Wednesday, January 18, 2012

I recently started teaching a new Basics course at SCR. One I the first things I do is to have people introduce themselves by asking them what brought them to the theatre TODAY. I always get great answers. People who plunge themselves into beginning acting classes tend to be very interesting, brave and bold. There are, of course, the college age folks, who are trying to get into the industry. There are also retirees, ready to try something they always wanted to do. The people that really intrigue me, however, are people who are mid-career, and aren't looking to become ACTORS per se. They are the one who come to my class for other reasons. In the group was this guy, seems funny, a bright professional. We all know guys like him, they come off a little brusque, a little different. He is very successful in his field. When it came time for him to tell us why he was in the room, he told us that his son had been diagnosed with high functioning Aspergers and consequently so had he. I guess a lot of things fell into place for him when he found that out. He told me he has to force himself to look at people, that he wanted to learn what it was like to "feel" emotions and a doctor had suggested acting classes. He mentioned to me that he had trouble being "empathetic." When he said that to me, it sounded like something an evaluator had told him. I'm not sure the meaning of empathy really resonated with him.

I work with a lot of people on the autism spectrum. I'm not a psychologist or a therapist and I don't claim to be. I am an acting teacher. And speaking with an adult who was coping with the diagnosis gave me insights that I never had with my kids. He doesn't "feel" emotions the way you and I do. To me, a lay person, I thought his description of not feeling sounded like color-blindness or tone deafness. He wants to learn how to act like he's feeling. The guy is definitely bright, and very interesting.

And intriguing, since my job is to teach basic acting techniques. There are styles that he could definitely apply, outside in, the British method. Commedia maybe. And anyway, how many of us actors haven't relied on the ghost of a sensation to twist our face into the proper expression of concern or interest when we are not feeling it? I can't teach him to feel, but perhaps a little like Henry Higgins, I can teach him to pretend he's feeling.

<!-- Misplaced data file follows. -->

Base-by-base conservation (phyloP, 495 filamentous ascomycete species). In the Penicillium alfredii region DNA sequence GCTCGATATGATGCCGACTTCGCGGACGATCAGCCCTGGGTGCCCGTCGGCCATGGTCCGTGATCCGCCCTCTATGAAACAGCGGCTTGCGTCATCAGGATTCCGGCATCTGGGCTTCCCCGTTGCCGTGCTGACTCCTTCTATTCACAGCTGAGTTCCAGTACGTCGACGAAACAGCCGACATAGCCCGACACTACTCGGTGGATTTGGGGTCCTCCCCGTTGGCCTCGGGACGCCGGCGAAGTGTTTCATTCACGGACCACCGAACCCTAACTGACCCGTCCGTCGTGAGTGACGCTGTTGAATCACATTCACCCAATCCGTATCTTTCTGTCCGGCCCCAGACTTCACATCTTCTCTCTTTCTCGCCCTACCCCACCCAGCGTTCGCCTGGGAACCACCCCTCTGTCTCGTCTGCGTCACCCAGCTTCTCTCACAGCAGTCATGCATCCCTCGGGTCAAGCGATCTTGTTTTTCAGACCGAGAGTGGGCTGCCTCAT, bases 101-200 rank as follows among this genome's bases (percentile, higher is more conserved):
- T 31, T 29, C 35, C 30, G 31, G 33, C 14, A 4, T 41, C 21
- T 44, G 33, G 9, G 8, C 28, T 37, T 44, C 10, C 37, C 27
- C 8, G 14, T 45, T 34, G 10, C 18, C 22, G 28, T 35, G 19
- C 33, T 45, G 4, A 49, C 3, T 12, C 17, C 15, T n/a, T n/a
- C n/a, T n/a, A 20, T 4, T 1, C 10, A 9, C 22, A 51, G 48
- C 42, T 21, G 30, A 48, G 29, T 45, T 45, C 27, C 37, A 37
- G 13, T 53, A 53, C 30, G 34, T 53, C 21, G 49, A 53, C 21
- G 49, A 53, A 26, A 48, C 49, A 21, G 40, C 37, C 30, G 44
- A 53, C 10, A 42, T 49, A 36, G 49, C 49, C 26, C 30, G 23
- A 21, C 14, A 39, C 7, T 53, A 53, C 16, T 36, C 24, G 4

So much of emotion is bound up in muscle memory. A tense forehead indicates anxiety, tightly drawn lips equals hurt. Maybe I could invent a modern Del Sartre type method? I did have a kid once whose mother swore he became more affectionate after taking acting classes, because he learned to take the cues he was given, and would smile at the right time, or look like he was listening. Was he? Is teaching person with autism the gestures of emotion going to help him feel the emotions somewhere? And is he faking out if he pretends to be interested when in fact he really isn't? If so, we are ALL consummate fakers.

I'm sure much smarter people thy I have better answers, but really empathy is a taught emotion. Little kids aren't empathetic at all. And acting isn't an easy thing to teach to anybody. Fascinatingly enough, certain autistic people pick it up faster and are quicker to understand the purpose of things like objectives, getting what you want, sticking to your goal in a scene. A lot of the autistic kids I know become very fine actors indeed. Maybe because their slate is so blank, they have no bad habits to get rid of. Starting without their own emotions they can become a character without bruising or sacrificing their own ego. And become a gift to their acting teachers in the process.

I am drawn to these folk on the spectrum. I enjoy working with them, mostly because they can and do put their own feelings aside and become complete characters when in character.  I also really love teaching the Basics class. It is about teaching people to act, but more importantly, to connect. The flaws people come in with are usually the gems that just need polishing. Diamonds in the rough.


spartacus said...

That's fascinating. It must be hard to teach in that situation.

Crack You Whip said...

I really enjoyed reading this. Very insightful. I have studied muscle memory a bit, and couldn't agree with you more. Very nice post!